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Zwartewaal, Netherlands

Horn S.,Max Planck Institute for Evolutionary Anthropology | Prost S.,University of Otago | Prost S.,University of California at Berkeley | Prost S.,Swedish Museum of Natural History | And 10 more authors.
Molecular Ecology | Year: 2014

After centuries of human hunting, the Eurasian beaver Castor fiber had disappeared from most of its original range by the end of the 19th century. The surviving relict populations are characterized by both low genetic diversity and strong phylogeographical structure. However, it remains unclear whether these attributes are the result of a human-induced, late Holocene bottleneck or already existed prior to this reduction in range. To investigate genetic diversity in Eurasian beaver populations during the Holocene, we obtained mitochondrial control region DNA sequences from 48 ancient beaver samples and added 152 modern sequences from GenBank. Phylogeographical analyses of the data indicate a differentiation of European beaver populations into three mitochondrial clades. The two main clades occur in western and eastern Europe, respectively, with an early Holocene contact zone in eastern Europe near a present-day contact zone. A divergent and previously unknown clade of beavers from the Danube Basin survived until at least 6000 years ago, but went extinct during the transition to modern times. Finally, we identify a recent decline in effective population size of Eurasian beavers, with a stronger bottleneck signal in the western than in the eastern clade. Our results suggest that the low genetic diversity and the strong phylogeographical structure in recent beavers are artefacts of human hunting-associated population reductions. While beaver populations have been growing rapidly since the late 19th century, genetic diversity within modern beaver populations remains considerably reduced compared to what was present prior to the period of human hunting and habitat reduction. © 2014 John Wiley & Sons Ltd. Source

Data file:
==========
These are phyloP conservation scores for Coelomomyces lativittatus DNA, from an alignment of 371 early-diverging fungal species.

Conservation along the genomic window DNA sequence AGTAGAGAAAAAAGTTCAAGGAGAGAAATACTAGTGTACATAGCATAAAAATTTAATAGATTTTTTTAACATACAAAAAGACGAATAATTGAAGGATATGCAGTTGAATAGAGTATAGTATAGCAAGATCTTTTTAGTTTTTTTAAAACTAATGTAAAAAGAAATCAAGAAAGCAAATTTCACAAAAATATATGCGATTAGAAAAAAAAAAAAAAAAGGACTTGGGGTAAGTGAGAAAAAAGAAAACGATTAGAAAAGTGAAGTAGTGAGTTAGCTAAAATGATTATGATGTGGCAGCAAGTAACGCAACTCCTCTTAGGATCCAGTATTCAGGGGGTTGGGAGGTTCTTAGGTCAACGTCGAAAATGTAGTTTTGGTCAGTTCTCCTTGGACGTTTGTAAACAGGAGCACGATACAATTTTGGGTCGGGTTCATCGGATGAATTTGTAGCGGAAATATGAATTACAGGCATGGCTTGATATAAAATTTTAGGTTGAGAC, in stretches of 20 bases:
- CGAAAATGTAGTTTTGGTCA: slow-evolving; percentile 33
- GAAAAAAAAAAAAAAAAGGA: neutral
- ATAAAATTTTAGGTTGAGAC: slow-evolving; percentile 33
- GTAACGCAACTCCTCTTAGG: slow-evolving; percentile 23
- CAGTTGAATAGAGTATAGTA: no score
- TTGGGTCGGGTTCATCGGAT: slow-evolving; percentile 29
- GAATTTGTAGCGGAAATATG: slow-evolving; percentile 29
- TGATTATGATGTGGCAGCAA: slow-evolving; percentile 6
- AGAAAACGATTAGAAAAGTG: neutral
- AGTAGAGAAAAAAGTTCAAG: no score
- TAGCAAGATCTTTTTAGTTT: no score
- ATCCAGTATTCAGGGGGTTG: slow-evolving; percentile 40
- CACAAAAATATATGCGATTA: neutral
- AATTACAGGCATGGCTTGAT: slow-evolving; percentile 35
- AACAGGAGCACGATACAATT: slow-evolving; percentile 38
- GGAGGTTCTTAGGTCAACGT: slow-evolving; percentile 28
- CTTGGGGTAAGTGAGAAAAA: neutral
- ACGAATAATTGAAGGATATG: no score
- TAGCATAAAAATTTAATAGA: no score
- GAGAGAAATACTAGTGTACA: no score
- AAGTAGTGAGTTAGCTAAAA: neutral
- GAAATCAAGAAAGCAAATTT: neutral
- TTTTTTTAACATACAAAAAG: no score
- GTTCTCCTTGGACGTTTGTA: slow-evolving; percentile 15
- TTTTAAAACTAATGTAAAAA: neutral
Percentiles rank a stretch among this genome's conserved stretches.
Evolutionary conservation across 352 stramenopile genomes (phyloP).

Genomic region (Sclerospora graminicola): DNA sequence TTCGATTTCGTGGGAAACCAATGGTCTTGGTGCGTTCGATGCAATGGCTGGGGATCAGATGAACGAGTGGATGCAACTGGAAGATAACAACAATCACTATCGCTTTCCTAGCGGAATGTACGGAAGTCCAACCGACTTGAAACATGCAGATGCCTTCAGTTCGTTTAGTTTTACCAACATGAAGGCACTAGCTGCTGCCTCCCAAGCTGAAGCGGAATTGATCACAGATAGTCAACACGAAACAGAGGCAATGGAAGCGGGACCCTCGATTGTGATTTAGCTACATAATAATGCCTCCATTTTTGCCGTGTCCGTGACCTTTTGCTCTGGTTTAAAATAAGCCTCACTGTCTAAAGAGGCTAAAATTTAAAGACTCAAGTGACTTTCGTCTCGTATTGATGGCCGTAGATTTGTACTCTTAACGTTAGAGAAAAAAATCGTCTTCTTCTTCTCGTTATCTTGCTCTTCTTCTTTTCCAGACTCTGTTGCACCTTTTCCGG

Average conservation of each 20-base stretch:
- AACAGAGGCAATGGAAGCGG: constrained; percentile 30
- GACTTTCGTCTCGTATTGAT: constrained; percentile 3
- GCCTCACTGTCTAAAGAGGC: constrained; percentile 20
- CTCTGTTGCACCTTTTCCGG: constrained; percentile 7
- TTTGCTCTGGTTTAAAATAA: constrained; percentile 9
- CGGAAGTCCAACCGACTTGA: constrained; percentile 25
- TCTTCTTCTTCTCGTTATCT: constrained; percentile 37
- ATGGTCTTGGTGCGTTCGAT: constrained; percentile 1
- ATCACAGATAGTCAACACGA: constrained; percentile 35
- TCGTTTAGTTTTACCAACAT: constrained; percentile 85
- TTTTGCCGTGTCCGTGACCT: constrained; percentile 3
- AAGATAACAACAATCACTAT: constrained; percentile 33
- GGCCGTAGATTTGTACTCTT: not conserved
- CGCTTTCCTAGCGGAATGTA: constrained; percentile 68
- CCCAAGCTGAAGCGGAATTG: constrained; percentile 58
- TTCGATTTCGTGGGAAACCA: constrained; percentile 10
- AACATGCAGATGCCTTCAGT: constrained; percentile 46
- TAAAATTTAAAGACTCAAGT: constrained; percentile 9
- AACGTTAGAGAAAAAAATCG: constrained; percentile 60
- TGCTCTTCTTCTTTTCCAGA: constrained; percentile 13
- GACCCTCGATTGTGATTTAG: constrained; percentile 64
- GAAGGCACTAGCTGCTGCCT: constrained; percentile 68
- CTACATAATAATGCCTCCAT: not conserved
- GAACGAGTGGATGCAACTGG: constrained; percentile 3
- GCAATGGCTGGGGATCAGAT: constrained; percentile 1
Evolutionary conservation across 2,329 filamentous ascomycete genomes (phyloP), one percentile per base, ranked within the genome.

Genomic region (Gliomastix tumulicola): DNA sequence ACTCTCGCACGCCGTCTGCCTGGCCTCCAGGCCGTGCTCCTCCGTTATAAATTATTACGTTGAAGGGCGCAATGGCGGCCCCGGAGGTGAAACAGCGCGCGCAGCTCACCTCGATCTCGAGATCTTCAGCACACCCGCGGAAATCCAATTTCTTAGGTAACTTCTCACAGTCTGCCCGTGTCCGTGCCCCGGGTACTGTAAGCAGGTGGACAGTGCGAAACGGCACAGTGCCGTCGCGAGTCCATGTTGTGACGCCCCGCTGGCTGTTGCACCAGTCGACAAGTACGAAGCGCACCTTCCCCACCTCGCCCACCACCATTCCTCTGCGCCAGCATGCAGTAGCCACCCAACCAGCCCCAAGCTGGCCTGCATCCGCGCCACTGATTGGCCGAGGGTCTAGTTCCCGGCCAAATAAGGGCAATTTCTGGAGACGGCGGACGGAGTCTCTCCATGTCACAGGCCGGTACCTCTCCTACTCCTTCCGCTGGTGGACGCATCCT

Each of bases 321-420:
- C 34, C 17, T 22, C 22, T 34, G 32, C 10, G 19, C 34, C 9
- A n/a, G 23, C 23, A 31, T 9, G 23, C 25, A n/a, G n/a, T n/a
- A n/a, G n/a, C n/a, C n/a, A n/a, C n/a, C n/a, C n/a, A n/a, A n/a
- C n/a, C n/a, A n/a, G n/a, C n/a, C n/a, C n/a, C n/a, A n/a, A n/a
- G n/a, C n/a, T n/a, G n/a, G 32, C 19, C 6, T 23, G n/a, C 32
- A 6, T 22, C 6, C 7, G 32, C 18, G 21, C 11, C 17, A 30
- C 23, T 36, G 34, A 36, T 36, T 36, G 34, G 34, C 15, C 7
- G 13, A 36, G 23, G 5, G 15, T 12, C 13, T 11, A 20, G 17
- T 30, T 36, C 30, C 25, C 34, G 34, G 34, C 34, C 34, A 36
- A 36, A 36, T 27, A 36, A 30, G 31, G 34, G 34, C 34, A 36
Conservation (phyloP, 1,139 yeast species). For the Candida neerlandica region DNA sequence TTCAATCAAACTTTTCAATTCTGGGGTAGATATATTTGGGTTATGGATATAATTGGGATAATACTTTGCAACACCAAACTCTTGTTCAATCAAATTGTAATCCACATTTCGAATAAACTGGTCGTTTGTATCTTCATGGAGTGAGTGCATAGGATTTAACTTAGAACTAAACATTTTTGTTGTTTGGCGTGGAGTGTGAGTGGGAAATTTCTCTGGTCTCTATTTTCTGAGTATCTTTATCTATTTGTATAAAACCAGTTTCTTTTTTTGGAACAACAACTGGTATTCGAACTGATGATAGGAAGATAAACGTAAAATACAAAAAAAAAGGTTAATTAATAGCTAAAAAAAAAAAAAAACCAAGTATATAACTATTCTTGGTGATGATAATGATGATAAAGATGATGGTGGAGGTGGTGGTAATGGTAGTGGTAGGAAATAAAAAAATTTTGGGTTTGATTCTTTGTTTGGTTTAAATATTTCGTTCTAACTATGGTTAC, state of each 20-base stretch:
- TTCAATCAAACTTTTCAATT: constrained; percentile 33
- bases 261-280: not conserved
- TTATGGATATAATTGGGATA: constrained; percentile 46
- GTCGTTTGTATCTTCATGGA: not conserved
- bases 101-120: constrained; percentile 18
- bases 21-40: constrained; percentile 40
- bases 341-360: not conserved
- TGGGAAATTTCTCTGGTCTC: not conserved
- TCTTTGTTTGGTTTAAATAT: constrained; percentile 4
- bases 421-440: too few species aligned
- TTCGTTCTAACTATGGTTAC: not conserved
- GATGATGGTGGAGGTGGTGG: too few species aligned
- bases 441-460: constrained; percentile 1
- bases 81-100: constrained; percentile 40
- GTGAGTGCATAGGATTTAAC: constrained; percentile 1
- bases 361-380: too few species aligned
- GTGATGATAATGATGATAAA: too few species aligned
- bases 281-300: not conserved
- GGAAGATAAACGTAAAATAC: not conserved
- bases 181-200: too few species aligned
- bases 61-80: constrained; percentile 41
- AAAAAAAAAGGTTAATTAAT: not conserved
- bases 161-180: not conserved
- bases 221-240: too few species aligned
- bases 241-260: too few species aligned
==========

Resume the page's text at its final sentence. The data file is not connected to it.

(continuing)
Lion remains are rare in fossil records and although there are more limb bones, research is done mainly on skulls and mandibles. That's why there is a need to make a greater comparison of limb bones. In this investigation the five long bones, humerus, ulna, radius, femur and tibia, are compared with a skeleton of Panthera leo. The ratios in Panthera leo skeletons appear to be very constant like those from fossil Panthera spelaea, but with some exceptions. It is possible to compare bones from different geographical areas and different chronological periods and there is probably some evidence of adaptation to environment like climate and prey or separating in sub species. Source


Marciszak A.,Wroclaw University | Schouwenburg C.,Dorpsstraat 53
Quaternary International | Year: 2014

This study analyzed size changes in the course of the time among European Middle and Late Pleistocene lions. The general decreasing size as a tendency in cave lion evolution is confirmed. The whole time span of lion presence in Europe was divided into four main periods. The first period covers Middle and late Middle Pleistocene (MIS 19-17 to MIS 7-6) and is characterized by the presence of very large individuals with somewhat primitive morphology. It might be cautiously said that lions in that time were comparatively large throughout the Middle and late Middle Pleistocene. The second period included the last part of the late Middle and the beginning of the Late Pleistocene (MIS 6-5). This period is documented by a mixed presence of large individuals with somewhat primitive features together with smaller, evolutionarily more advanced dentition lions. The third period covers the first part of the last glacial, from MIS 5 to the beginning of MIS 3. For this period, the occurrence of moderate sized specimens with evolutionarily advanced dentition is documented. The last period began with dramatic population decline and genetic variability reduction. It lasted from MIS 3 and 2, and within it size drops sharply. Among moderate sized specimens, very small lions with somewhat lesser posture also appeared. Asian or African affinities as a result of a new migration event for those dwarf lions could not be ruled out. Size decrease showed that Panthera spelaea was a dynamically evolved species. Thus, the size does not seem to be a reliable criterion in determining the age of cave lion findings. The general overview is complicated by the great sexual dimorphism, local evolution and extinction, climatic conditions, and migrations. Size changes in P. spelaea evolution cannot be used as a useful biochronological tool. © 2013 Elsevier Ltd and INQUA. Source

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